By MARK GOODSON — When searching for a home eight years ago, my wife and I were most attracted by the neighborliness of the Hyattsville community. We met two neighbors while viewing our home; one had lived here for three decades, the other a lifetime. We were struck by the strength of the city’s diversity and duration. Our three most immediate neighbors were of Jordanian, African and El Salvadoran descent — exactly the kind of neighborhood we knew could teach our children to broaden their horizons and bridge cultural differences; something this proud American believes we do when we are at our finest.
My wife approached me about a summer foster care program for a Colombian child this year. It took me months to warm up to considering her proposal. What allowed me to finally say, “Yes. Let’s do this,” was that we are a part of a progressive, tolerant and supportive community. My sense of our strength was confirmed immediately. Our Spanish-speaking neighbors invited [our foster child] Diego to a birthday party. We ran into another Spanish-speaking neighbor on the next day’s bike ride who offered to help me shepherd the kids to the bike trail. Our Muslim neighbor dropped off clothing. The Eritrean church provided soccer goals in their communal backyard. The congregation of our home church, First Baptist Church, learned Spanish phrases of welcome. We ran into our Mexican-American neighbor on the Fourth of July — finally Diego had an audience for his “muchos chistes,” his many jokes.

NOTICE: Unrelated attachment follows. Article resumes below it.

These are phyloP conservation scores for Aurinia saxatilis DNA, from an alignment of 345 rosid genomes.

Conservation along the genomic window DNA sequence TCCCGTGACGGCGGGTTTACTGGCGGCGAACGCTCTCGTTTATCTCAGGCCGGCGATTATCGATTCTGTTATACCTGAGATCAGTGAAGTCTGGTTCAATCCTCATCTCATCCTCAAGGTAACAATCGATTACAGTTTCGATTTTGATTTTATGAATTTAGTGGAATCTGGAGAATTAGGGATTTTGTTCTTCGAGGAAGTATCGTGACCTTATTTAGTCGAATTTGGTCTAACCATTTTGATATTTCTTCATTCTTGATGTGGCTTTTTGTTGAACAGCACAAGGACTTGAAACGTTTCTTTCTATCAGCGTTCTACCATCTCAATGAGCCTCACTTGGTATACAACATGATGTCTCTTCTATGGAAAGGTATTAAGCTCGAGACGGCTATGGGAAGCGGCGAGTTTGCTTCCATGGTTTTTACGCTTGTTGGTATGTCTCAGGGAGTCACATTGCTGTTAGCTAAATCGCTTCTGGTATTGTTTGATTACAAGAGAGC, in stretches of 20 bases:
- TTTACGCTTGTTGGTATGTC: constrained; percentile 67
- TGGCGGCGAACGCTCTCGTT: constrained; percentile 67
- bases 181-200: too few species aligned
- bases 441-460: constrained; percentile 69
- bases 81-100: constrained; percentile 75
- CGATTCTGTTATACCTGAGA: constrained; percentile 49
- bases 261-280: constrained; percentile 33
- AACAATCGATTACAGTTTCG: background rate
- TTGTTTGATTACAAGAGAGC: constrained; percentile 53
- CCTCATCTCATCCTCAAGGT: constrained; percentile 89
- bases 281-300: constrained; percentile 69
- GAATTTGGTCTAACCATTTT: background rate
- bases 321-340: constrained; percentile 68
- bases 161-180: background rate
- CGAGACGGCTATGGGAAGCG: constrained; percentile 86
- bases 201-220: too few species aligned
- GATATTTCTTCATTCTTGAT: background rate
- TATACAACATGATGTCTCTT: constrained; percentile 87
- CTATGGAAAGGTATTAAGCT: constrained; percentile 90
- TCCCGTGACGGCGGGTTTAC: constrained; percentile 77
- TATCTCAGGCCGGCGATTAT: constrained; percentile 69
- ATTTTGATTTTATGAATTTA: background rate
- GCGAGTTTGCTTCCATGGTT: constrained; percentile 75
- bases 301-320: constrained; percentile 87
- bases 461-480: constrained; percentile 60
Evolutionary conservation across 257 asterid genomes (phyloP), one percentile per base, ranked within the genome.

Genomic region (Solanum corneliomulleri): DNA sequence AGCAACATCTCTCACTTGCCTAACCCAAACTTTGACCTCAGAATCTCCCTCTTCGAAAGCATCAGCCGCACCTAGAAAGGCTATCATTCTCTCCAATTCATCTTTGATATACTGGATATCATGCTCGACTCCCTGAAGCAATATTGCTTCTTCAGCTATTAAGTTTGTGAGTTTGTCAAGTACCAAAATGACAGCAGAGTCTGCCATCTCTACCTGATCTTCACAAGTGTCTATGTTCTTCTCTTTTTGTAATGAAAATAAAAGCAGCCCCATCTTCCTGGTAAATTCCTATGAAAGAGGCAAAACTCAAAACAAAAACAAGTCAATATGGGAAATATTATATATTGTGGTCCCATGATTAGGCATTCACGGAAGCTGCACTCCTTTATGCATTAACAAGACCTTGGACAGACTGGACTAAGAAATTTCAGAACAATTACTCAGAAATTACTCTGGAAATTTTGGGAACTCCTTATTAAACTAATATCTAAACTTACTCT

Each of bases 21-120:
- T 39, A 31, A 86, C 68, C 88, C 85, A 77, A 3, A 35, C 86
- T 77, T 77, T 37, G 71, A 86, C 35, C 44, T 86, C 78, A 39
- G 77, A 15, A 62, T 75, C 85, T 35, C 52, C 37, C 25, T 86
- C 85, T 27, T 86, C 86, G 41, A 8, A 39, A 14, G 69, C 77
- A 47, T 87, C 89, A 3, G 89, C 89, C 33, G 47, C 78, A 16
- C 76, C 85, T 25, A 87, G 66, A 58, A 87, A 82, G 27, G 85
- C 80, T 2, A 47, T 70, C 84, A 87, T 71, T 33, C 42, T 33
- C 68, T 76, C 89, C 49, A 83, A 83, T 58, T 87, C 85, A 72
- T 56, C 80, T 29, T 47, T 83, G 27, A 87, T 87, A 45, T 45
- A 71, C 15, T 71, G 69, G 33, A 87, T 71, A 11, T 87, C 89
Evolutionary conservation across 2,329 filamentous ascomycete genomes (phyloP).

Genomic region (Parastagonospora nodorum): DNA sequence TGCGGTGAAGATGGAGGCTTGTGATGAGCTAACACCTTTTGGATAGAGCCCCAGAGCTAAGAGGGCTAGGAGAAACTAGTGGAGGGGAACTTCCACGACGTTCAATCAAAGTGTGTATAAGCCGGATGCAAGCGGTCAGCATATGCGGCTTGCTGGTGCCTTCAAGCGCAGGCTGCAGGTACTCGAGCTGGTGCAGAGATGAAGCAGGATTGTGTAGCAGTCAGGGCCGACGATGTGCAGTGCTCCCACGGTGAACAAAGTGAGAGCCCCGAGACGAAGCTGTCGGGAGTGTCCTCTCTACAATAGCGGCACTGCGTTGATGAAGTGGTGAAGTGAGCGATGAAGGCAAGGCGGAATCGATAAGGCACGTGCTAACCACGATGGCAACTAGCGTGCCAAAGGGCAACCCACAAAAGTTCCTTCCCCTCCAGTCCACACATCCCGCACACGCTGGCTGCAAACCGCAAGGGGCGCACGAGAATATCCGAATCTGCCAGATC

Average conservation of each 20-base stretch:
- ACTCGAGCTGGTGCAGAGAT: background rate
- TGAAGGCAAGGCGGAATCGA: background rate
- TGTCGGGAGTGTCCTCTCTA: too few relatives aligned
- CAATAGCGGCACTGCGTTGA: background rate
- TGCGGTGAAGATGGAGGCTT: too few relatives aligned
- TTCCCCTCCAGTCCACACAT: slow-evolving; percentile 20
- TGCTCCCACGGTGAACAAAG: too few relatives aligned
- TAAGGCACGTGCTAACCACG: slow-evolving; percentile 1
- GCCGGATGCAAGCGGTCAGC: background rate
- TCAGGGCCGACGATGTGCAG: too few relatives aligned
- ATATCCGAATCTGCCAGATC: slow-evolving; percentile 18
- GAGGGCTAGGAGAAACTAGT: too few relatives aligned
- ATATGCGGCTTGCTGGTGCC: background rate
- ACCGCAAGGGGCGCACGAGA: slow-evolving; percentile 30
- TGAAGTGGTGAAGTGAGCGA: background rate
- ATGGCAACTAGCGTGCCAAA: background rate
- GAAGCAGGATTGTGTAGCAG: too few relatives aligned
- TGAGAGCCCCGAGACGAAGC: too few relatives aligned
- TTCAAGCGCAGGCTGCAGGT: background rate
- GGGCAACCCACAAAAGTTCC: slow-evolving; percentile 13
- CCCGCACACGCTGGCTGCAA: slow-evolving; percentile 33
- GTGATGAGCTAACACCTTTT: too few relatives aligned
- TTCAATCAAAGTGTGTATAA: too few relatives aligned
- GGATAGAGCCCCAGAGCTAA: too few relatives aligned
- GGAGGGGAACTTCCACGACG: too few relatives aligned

I’m no activist. I’m only an active member of a community that embodies what we pledge will keep our country great: liberty for all. It just happens to be that same self-evident truth that eludes our modern imagination with its austere opinions and limiting ideologies.
Thank you for making me proud to be an American all over again.
Mark Goodson is a former editor with the Hyattsville Life & Times. He has blogged about his family’s fostering experience at www.markgoodson.com. Juan Diego and 11 other children spent the summer in the DMV through the nonprofit Kidsave, an organization that offers older children a chance to be adopted.